Women in separate block were raped, toe nails removed. The women were in tiny hot segregated cells, with limited water, made to stand always and not allowed to communicate with other prisoners. They were repeatedly raped, this and torture for interrogation being the only reason they were removed from their cells. The guards put wire mesh across the balconies to prevent women being escorted to shower pre rape or torture from jumping in the hope of a speedier death. The real horror for me is how this building still looks like a school. What should have been a place of education and hope turned into a place of horror and death.
Of course on ‘confessing’ to crimes,the next step was the killing fields in any event. It was just a matter of time, it was futile to hold out, if you did, you would probably just betray more and more people, and who could blame you for doing so. I don’t know how people survived as long as they did in stifling heat, with little water and no food to speak of. Many succumbed to illness and skin lesions, there was no hope here. The stories are graphic, and the photos endless. It seems they documented some of dead to show-off how well they were carrying out their directive to torture and kill to superiors. The photos of the soldiers show children – boys and girls with uniforms from Chairman Mao and the cultural revolution. Not similar to, but identical to.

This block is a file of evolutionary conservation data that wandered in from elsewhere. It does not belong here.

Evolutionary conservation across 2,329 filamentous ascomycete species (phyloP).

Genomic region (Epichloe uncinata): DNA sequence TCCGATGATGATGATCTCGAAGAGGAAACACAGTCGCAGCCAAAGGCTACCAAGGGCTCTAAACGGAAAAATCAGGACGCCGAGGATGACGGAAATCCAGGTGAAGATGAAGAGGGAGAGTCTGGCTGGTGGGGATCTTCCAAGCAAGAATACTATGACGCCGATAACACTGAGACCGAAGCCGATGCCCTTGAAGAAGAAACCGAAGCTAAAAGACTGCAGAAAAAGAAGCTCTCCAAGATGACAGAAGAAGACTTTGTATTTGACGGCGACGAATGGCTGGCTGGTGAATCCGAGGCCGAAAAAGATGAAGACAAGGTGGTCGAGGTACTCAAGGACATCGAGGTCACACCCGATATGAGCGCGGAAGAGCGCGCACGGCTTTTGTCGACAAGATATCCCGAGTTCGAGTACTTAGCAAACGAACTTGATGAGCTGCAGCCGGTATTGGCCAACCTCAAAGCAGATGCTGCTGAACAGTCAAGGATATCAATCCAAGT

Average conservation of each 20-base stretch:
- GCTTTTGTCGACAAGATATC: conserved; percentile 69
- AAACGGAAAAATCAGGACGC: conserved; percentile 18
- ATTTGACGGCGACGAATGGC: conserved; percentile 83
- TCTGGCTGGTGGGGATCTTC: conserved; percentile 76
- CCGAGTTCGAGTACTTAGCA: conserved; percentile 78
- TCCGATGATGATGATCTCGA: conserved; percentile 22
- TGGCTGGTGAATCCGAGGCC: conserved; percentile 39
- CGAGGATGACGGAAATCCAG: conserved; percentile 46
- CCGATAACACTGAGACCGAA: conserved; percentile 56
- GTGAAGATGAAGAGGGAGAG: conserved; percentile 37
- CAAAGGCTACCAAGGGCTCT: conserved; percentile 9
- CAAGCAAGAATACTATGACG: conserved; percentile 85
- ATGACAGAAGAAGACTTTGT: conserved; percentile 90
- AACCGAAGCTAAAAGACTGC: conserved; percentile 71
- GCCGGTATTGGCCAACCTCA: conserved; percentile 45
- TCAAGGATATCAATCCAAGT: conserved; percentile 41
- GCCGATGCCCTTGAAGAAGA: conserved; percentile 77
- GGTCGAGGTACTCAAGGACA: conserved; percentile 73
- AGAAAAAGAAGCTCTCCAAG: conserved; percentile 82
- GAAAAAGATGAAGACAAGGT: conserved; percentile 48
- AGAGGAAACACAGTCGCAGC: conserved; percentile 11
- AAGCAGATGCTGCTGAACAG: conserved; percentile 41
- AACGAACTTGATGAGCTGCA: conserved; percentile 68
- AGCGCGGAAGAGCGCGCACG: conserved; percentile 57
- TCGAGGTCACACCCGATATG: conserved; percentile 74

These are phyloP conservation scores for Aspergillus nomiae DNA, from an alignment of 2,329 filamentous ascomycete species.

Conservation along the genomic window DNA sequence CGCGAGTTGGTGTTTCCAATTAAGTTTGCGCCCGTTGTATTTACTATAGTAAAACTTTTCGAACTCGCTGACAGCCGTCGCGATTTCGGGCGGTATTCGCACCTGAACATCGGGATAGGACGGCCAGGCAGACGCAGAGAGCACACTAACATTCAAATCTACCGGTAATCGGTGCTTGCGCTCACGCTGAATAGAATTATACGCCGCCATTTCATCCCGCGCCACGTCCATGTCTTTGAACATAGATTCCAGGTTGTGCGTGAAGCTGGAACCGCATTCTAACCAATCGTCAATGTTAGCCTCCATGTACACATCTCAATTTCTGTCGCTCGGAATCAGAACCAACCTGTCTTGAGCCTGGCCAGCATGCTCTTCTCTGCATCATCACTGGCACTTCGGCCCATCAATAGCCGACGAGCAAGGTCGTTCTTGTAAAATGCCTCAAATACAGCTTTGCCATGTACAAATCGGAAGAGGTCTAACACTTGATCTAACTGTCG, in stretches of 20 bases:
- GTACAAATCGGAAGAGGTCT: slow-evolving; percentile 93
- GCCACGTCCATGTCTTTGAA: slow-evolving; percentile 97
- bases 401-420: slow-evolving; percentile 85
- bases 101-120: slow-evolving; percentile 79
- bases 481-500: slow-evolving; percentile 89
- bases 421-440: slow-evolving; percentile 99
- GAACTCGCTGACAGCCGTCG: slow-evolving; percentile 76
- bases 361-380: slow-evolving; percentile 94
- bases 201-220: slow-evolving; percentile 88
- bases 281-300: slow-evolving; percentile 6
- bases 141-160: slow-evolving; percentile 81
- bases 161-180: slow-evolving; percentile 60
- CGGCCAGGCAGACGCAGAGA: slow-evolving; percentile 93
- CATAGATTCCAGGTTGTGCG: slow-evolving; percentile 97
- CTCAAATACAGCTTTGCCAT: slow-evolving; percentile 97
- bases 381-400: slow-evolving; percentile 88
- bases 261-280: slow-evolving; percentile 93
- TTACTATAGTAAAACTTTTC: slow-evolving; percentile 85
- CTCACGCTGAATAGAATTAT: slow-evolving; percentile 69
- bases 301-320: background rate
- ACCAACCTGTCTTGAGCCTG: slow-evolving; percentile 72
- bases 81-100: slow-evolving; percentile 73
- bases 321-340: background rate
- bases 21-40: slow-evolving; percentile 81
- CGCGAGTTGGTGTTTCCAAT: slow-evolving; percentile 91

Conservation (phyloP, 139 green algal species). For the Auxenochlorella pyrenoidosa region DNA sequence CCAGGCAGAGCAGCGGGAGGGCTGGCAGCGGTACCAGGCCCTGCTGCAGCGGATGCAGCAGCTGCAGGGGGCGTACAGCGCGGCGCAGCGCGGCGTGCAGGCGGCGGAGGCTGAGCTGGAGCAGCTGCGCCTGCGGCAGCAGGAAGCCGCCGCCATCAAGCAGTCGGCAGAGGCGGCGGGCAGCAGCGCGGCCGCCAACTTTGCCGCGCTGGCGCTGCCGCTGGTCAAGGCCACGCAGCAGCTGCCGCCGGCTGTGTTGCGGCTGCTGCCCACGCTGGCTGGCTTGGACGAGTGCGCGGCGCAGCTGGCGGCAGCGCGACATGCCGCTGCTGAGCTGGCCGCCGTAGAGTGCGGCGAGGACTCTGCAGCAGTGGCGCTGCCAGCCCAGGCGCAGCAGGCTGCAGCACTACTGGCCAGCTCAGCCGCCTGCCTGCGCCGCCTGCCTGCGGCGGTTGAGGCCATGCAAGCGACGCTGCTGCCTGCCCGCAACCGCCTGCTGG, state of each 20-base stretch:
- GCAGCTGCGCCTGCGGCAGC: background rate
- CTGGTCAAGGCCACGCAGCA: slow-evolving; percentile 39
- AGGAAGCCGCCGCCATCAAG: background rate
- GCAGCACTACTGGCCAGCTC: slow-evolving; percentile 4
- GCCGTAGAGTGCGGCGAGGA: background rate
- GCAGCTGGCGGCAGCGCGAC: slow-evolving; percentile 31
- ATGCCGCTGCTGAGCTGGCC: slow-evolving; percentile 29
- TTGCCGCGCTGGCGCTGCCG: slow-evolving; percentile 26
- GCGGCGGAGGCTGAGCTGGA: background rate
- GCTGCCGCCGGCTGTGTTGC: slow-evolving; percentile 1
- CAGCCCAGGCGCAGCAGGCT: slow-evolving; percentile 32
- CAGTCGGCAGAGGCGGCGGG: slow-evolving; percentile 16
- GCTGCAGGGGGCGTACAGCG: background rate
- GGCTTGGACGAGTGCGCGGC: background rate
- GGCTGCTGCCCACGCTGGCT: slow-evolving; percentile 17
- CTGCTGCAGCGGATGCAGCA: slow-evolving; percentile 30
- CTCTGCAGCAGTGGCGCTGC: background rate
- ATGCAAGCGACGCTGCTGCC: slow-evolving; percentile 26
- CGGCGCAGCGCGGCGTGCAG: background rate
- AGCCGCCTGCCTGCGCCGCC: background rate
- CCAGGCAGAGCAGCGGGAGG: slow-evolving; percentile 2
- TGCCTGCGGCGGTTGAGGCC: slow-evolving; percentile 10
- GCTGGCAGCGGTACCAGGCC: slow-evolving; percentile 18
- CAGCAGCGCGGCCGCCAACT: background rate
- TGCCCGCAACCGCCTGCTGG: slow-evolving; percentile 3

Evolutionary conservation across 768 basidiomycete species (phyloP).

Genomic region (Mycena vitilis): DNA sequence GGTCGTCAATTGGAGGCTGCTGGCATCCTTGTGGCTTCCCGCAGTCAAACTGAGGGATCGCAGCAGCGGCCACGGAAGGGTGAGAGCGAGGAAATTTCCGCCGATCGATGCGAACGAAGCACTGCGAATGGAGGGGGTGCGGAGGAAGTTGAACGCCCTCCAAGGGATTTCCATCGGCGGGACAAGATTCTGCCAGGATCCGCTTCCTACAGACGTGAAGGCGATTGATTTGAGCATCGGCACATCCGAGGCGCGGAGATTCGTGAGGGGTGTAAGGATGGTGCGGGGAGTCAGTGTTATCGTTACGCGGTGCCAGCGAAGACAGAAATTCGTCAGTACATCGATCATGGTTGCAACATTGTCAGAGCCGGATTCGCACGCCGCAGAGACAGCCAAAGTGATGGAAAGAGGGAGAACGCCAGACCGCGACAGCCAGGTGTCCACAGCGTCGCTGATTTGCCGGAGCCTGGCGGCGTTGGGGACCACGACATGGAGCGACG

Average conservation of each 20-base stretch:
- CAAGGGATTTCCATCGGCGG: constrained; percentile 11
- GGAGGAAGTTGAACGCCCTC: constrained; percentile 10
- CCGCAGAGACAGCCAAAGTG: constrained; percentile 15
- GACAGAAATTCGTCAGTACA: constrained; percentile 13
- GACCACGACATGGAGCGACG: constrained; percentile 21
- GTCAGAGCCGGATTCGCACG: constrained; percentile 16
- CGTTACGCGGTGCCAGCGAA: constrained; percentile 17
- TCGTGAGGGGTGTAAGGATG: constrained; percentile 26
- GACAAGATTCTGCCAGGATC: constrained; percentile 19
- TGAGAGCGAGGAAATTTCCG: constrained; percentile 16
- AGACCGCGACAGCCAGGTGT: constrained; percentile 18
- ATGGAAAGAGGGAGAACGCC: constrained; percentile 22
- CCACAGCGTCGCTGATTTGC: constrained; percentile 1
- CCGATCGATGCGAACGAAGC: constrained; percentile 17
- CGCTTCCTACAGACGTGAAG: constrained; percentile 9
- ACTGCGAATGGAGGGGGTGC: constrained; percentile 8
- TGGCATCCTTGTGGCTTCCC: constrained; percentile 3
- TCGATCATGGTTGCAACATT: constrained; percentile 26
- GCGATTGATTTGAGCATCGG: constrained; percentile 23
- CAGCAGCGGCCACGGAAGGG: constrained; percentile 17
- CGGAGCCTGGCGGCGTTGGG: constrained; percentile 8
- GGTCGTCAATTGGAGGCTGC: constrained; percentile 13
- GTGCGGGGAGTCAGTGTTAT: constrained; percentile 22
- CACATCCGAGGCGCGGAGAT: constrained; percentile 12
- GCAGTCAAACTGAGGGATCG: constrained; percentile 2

The prisoners also stare back at you, photographed as they were on arrival. There are also photos of people doing compulsory labour. There is more than you can take in on one visit, though whether I or you would want to make a return one I really doubt. In one of the classrooms subdivided into prison blocks 16 tiny cells had been created, literally walling in the women in minute spaces, there is still blood on the floor.